|In February, elections in five states in India with a combined population of 200 million, threw up some interesting points. Anti-incumbency which had worked for over four decades in Punjab, malfunctioned this time, surprising even the Badal family which returned to power. In Uttarakhand, the same factor was expected to rout the BJP. Instead the party was locked in a neck-and-neck battle with the Congress, with just one seat less. India’s voters are becoming reticent about change, perhaps they feel a second chance to the political class is in order. In Goa, though, the BJP came to power, ousting the Congress convincingly, while in Manipur the Congress returned to rule the state for the third straight time. The stunning news came in from Uttar Pradesh, India’s most populous state with 166 million people, and holding a vital key at all times to equations in central politics.
Rahul Gandhi, the scion of the Nehru-Gandhi family, had assiduously been working away in U.P., touring heavily across this huge state for the past two years and more. He had been meeting people at the grassroots, and had been campaigning against corruption and for bringing in large-scale infrastructural development in the neglected regions of the state. One would have thought that the Gandhi charisma could play wonders at the February polls, but the end result was a shocker. The Congress was beaten fair and square, and while the Mayawati Government was voted out as well, there were really few gains for India’s oldest political party.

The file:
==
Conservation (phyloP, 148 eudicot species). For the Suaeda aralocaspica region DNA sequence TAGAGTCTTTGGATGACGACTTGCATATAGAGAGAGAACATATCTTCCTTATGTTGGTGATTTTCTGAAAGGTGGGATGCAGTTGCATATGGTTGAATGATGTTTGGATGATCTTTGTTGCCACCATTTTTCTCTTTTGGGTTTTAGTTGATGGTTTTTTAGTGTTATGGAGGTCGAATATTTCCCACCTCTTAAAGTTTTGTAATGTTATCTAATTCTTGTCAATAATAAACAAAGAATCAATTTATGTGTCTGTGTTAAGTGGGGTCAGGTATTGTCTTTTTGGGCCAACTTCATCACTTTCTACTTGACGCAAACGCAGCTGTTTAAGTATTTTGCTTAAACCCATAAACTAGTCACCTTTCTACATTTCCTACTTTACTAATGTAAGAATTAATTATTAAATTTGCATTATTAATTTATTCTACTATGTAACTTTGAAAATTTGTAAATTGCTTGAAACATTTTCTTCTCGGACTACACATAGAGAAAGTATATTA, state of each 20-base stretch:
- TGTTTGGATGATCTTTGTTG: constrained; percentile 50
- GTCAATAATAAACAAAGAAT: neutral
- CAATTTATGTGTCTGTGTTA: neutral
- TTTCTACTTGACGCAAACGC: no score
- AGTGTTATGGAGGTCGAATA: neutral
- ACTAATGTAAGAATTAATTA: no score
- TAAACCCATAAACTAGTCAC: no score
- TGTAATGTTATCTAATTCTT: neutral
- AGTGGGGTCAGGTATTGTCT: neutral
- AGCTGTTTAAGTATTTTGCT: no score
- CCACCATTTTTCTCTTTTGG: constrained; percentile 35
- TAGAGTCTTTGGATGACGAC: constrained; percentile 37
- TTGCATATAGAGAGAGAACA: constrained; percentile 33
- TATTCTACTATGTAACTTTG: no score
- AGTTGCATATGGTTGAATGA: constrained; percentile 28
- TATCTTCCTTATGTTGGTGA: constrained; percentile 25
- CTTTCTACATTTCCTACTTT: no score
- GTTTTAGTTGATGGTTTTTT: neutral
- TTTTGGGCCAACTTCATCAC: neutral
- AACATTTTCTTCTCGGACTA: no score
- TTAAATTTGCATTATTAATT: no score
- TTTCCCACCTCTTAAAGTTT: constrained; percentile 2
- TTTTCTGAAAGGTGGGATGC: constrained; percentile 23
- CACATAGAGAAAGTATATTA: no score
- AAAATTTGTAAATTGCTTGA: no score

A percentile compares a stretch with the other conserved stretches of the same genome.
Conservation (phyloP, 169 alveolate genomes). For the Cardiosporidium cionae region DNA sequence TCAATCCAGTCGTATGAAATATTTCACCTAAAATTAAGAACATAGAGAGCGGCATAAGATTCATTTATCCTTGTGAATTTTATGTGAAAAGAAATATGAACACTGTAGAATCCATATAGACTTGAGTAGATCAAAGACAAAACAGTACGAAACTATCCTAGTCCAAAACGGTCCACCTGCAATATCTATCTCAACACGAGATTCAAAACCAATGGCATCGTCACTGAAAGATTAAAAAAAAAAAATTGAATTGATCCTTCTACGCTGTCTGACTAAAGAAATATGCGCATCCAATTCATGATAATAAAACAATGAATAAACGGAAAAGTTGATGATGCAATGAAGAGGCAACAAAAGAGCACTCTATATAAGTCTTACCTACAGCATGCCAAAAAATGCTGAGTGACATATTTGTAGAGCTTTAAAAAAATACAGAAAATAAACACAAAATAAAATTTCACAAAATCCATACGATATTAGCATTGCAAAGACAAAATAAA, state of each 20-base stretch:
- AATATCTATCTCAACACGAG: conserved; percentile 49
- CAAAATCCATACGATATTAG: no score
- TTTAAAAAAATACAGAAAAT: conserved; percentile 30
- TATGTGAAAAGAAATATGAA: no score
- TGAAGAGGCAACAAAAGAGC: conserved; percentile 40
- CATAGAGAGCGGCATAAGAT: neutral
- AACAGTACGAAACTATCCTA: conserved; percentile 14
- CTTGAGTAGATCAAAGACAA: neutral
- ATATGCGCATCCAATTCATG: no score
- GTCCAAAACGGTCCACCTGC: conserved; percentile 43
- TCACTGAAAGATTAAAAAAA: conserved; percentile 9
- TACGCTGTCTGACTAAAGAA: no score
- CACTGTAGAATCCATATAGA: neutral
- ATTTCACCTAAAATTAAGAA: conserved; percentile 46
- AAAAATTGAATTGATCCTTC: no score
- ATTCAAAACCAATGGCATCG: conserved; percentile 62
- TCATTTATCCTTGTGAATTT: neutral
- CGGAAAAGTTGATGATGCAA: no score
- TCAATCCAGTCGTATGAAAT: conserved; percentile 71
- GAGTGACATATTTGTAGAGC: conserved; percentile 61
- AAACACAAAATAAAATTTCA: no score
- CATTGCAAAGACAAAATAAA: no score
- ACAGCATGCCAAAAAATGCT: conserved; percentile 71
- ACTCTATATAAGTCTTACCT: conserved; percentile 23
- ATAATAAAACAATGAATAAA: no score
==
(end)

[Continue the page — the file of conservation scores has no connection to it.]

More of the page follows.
Which leads us like an arrow on to Akhilesh Yadav, by some distance the new star of Indian politics. He strikes a chord with India’s youth, not just because he’s smiling and educated, including in Australia. He has grown up in the outbacks of Uttar Pradesh and witnessed his father win and lose many a battle in the rough and tumble of politics. He’s seen the muscling for power, and he knows too well that people are tired of false promises. He decided to talk technology (laptops, tablets) at the poll campaigns, which went down well with the young voters. He also bravely admitted that the Samajwadi Party had been wrong in allowing hooliganism and crime to get a free hand in previous times, and wanted to atone for what had transpired. He categorically told the people of U.P. that there would be zero tolerance for violence, and anyone found promoting it would not be spared, and would be sent to jail. The authority with which he spelt out change went down well, and the results are there to see as the SP thumped home to victory.
Consulting Editor Sanjay Kaw has some key interviews in this edition. We hope they make for interesting reading in what has turned out to be a very political issue for the magazine.
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